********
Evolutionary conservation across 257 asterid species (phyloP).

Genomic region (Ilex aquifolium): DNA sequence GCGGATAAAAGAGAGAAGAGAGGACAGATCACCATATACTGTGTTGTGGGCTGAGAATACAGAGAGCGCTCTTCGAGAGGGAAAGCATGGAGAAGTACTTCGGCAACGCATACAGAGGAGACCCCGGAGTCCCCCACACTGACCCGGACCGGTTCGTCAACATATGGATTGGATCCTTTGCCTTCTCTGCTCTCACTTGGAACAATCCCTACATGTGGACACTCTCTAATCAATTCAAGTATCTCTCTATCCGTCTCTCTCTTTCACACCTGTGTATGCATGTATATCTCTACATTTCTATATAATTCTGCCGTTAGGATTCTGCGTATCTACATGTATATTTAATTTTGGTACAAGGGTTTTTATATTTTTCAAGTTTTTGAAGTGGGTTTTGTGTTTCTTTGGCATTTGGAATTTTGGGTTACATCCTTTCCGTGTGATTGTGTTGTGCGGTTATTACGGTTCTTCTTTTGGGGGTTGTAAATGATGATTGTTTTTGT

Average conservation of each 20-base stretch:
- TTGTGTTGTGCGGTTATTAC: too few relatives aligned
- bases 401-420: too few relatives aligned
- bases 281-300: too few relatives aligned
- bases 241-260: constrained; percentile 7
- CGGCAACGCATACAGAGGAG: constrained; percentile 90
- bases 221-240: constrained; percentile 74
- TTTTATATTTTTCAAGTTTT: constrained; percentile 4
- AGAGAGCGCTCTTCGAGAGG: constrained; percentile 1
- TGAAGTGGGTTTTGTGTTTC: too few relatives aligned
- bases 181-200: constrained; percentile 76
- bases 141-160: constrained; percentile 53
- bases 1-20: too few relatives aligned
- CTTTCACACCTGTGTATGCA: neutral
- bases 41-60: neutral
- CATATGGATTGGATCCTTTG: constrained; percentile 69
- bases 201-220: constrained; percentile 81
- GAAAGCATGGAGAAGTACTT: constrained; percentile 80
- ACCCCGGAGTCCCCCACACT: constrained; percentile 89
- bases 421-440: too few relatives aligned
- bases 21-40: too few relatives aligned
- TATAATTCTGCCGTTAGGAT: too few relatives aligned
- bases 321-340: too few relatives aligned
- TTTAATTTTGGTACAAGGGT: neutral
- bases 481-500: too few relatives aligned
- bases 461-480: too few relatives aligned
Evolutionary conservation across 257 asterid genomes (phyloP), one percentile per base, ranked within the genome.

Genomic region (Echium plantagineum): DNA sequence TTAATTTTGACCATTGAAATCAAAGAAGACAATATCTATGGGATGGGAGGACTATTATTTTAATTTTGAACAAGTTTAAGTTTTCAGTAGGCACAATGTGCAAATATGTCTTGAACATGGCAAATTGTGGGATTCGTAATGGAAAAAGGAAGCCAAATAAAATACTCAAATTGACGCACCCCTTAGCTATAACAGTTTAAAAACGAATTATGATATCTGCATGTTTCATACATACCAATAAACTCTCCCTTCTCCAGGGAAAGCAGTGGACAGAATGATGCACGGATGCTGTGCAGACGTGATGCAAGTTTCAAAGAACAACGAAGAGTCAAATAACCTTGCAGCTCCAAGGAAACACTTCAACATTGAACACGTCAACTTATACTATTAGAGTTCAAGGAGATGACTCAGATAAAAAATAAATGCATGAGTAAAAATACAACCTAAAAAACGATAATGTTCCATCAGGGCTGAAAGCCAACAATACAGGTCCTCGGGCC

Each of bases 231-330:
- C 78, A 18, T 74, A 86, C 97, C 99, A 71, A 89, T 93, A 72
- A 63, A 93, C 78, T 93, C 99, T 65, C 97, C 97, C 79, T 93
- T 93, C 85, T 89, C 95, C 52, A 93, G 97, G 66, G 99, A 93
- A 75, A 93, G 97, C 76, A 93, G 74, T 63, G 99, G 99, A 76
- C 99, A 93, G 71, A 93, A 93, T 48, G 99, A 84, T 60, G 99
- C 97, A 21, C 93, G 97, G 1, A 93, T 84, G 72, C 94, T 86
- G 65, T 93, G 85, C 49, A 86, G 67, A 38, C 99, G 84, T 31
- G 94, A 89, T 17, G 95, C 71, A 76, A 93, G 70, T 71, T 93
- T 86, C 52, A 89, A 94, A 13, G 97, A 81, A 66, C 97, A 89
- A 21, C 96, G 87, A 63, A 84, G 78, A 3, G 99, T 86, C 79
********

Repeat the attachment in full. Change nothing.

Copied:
Evolutionary conservation across 257 asterid species (phyloP).

Genomic region (Ilex aquifolium): DNA sequence GCGGATAAAAGAGAGAAGAGAGGACAGATCACCATATACTGTGTTGTGGGCTGAGAATACAGAGAGCGCTCTTCGAGAGGGAAAGCATGGAGAAGTACTTCGGCAACGCATACAGAGGAGACCCCGGAGTCCCCCACACTGACCCGGACCGGTTCGTCAACATATGGATTGGATCCTTTGCCTTCTCTGCTCTCACTTGGAACAATCCCTACATGTGGACACTCTCTAATCAATTCAAGTATCTCTCTATCCGTCTCTCTCTTTCACACCTGTGTATGCATGTATATCTCTACATTTCTATATAATTCTGCCGTTAGGATTCTGCGTATCTACATGTATATTTAATTTTGGTACAAGGGTTTTTATATTTTTCAAGTTTTTGAAGTGGGTTTTGTGTTTCTTTGGCATTTGGAATTTTGGGTTACATCCTTTCCGTGTGATTGTGTTGTGCGGTTATTACGGTTCTTCTTTTGGGGGTTGTAAATGATGATTGTTTTTGT

Average conservation of each 20-base stretch:
- TTGTGTTGTGCGGTTATTAC: too few relatives aligned
- bases 401-420: too few relatives aligned
- bases 281-300: too few relatives aligned
- bases 241-260: constrained; percentile 7
- CGGCAACGCATACAGAGGAG: constrained; percentile 90
- bases 221-240: constrained; percentile 74
- TTTTATATTTTTCAAGTTTT: constrained; percentile 4
- AGAGAGCGCTCTTCGAGAGG: constrained; percentile 1
- TGAAGTGGGTTTTGTGTTTC: too few relatives aligned
- bases 181-200: constrained; percentile 76
- bases 141-160: constrained; percentile 53
- bases 1-20: too few relatives aligned
- CTTTCACACCTGTGTATGCA: neutral
- bases 41-60: neutral
- CATATGGATTGGATCCTTTG: constrained; percentile 69
- bases 201-220: constrained; percentile 81
- GAAAGCATGGAGAAGTACTT: constrained; percentile 80
- ACCCCGGAGTCCCCCACACT: constrained; percentile 89
- bases 421-440: too few relatives aligned
- bases 21-40: too few relatives aligned
- TATAATTCTGCCGTTAGGAT: too few relatives aligned
- bases 321-340: too few relatives aligned
- TTTAATTTTGGTACAAGGGT: neutral
- bases 481-500: too few relatives aligned
- bases 461-480: too few relatives aligned
Evolutionary conservation across 257 asterid genomes (phyloP), one percentile per base, ranked within the genome.

Genomic region (Echium plantagineum): DNA sequence TTAATTTTGACCATTGAAATCAAAGAAGACAATATCTATGGGATGGGAGGACTATTATTTTAATTTTGAACAAGTTTAAGTTTTCAGTAGGCACAATGTGCAAATATGTCTTGAACATGGCAAATTGTGGGATTCGTAATGGAAAAAGGAAGCCAAATAAAATACTCAAATTGACGCACCCCTTAGCTATAACAGTTTAAAAACGAATTATGATATCTGCATGTTTCATACATACCAATAAACTCTCCCTTCTCCAGGGAAAGCAGTGGACAGAATGATGCACGGATGCTGTGCAGACGTGATGCAAGTTTCAAAGAACAACGAAGAGTCAAATAACCTTGCAGCTCCAAGGAAACACTTCAACATTGAACACGTCAACTTATACTATTAGAGTTCAAGGAGATGACTCAGATAAAAAATAAATGCATGAGTAAAAATACAACCTAAAAAACGATAATGTTCCATCAGGGCTGAAAGCCAACAATACAGGTCCTCGGGCC

Each of bases 231-330:
- C 78, A 18, T 74, A 86, C 97, C 99, A 71, A 89, T 93, A 72
- A 63, A 93, C 78, T 93, C 99, T 65, C 97, C 97, C 79, T 93
- T 93, C 85, T 89, C 95, C 52, A 93, G 97, G 66, G 99, A 93
- A 75, A 93, G 97, C 76, A 93, G 74, T 63, G 99, G 99, A 76
- C 99, A 93, G 71, A 93, A 93, T 48, G 99, A 84, T 60, G 99
- C 97, A 21, C 93, G 97, G 1, A 93, T 84, G 72, C 94, T 86
- G 65, T 93, G 85, C 49, A 86, G 67, A 38, C 99, G 84, T 31
- G 94, A 89, T 17, G 95, C 71, A 76, A 93, G 70, T 71, T 93
- T 86, C 52, A 89, A 94, A 13, G 97, A 81, A 66, C 97, A 89
- A 21, C 96, G 87, A 63, A 84, G 78, A 3, G 99, T 86, C 79